Becoming a new board member? Why orientation is an important step

Contributed by Kathleen Townshend, Consultant with MRSB Consulting Services

If you are a new board member with an organization, congratulations! You are no doubt putting your time and unique skill set toward a cause that you feel passionate about. This can be an exciting and challenging time.

Regardless of your previous board experience, receiving an orientation is a crucial part of starting your new role. Board orientation will provide you with the necessary information to prepare for your role so you feel comfortable and can maximize your contribution to the organization to whichyou have decided to commit your time. The key objectives of your board orientation should be to become familiar with the history of the organization, understand the roles and responsibilities of board members, introduce committees and volunteer guidelines, review the board material and get to know fellow board members. It is recommended that board orientation include all members (new and existing) and that it review some key areas:


It is important to learn the background of the organization and to highlight its accomplishments, challenges and milestones over the years. The relevant information you glean from this first step will allow you to understand the organization, what it represents (mission and values) and what the organization wants to achieve (vision and goals). Every organization is unique, meaning this part of the process can be pretty interesting.


You and your fellow board members have the critical responsibility to guide the organization's strategic direction, develop policies, exercise financial stewardship, select and monitor the Executive Director's performance and promote the important work that the organization does within the community. It is important that all board members understand their own role, as well as the difference between the role of the board and that of staff. As a general rule for not-for-profit organizations, the board primarily governs and the staff primarily manages. An effective board does not become involved in the day-to-day operations of the organization (however tempting this may sometimes be!).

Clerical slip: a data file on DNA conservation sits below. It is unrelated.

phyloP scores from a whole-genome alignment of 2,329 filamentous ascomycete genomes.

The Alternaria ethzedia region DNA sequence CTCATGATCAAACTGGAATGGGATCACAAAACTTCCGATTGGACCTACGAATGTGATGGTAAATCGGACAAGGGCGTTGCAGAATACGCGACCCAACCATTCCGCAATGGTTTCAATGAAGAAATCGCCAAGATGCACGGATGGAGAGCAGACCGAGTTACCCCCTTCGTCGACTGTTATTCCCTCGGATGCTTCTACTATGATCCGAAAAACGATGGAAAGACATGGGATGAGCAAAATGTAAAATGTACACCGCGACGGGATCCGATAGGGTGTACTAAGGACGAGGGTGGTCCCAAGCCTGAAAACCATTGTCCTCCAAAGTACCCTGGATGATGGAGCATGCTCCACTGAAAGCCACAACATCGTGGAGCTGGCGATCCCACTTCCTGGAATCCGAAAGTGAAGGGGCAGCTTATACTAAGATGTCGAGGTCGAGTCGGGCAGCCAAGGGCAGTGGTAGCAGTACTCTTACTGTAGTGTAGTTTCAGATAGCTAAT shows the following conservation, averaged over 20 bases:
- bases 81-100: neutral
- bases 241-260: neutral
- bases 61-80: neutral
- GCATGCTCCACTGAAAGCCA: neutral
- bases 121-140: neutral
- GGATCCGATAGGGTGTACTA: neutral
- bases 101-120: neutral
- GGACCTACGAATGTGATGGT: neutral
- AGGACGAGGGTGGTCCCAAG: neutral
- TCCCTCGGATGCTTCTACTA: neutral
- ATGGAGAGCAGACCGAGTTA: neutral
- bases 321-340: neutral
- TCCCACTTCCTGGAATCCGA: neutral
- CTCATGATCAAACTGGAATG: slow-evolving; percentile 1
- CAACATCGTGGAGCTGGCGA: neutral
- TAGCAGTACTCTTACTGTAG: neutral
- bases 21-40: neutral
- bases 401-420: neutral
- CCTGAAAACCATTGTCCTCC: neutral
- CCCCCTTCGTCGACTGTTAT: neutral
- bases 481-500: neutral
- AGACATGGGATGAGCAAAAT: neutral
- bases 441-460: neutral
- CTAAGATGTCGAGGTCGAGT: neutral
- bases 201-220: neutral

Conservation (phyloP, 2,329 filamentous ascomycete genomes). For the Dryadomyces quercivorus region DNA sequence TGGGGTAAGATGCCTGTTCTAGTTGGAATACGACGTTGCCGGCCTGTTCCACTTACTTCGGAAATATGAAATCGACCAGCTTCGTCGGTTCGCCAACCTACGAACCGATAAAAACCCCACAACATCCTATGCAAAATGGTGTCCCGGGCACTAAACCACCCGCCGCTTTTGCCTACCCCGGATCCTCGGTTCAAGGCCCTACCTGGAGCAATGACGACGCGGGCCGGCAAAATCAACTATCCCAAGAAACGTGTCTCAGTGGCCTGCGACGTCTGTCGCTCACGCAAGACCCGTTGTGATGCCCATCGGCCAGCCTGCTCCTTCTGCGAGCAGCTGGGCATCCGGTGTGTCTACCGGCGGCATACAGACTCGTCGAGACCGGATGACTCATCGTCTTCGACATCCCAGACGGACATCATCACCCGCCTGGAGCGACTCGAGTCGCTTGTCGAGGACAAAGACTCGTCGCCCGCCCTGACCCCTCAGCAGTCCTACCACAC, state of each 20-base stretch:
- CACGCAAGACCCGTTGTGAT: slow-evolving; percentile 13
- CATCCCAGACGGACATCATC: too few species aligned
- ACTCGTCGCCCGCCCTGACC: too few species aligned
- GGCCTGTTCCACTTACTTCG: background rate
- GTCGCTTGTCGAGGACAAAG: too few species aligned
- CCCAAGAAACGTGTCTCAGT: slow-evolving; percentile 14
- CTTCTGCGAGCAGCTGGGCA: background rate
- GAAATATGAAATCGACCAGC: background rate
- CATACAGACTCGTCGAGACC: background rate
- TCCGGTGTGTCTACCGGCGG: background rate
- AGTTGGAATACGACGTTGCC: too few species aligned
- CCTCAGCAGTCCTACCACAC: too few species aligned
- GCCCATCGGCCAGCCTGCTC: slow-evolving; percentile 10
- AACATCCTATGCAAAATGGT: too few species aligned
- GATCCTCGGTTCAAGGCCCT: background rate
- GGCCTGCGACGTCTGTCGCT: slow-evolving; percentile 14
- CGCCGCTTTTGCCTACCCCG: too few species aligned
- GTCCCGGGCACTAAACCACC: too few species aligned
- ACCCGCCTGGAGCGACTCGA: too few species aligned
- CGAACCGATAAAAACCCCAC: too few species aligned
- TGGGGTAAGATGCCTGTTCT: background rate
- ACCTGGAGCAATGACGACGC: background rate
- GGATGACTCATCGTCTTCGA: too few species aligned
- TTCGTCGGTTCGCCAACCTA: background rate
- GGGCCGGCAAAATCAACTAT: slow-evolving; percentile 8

Committees and volunteers are the backbone of a not-for-profit organization. There are several committee types (standing, operating, or task force) that the organization might have in place. You should be introduced to the committees and their purposes so you can align your interests and skill set with the committee that speaks to your personal and professional goals.


The board manual is an important reference guide for all board members. A review of the board manual will allow you to ask questions that did not arise during other stages of the orientation. A board manual includes several elements such as board and staff contact lists, overview of programs and services, upcoming events, recent board minutes, bylaws, board roles and responsibilities (including Executive Director), committees, volunteer orientation, strategic plan, recent annual reports and financial statements.


Finally, the orientation session is usually the first opportunity for you to get to know fellow board members. An icebreaker (these can be especially fun) or some other activity is important to acquaint members of the group with one another.

MRSB Consulting Services facilitates board orientation workshops that include tools and checklists for your board and can be used on an ongoing basis. For more information please get in touch with a member of our Consulting Services team.

December issue of Business Matters newsletter now available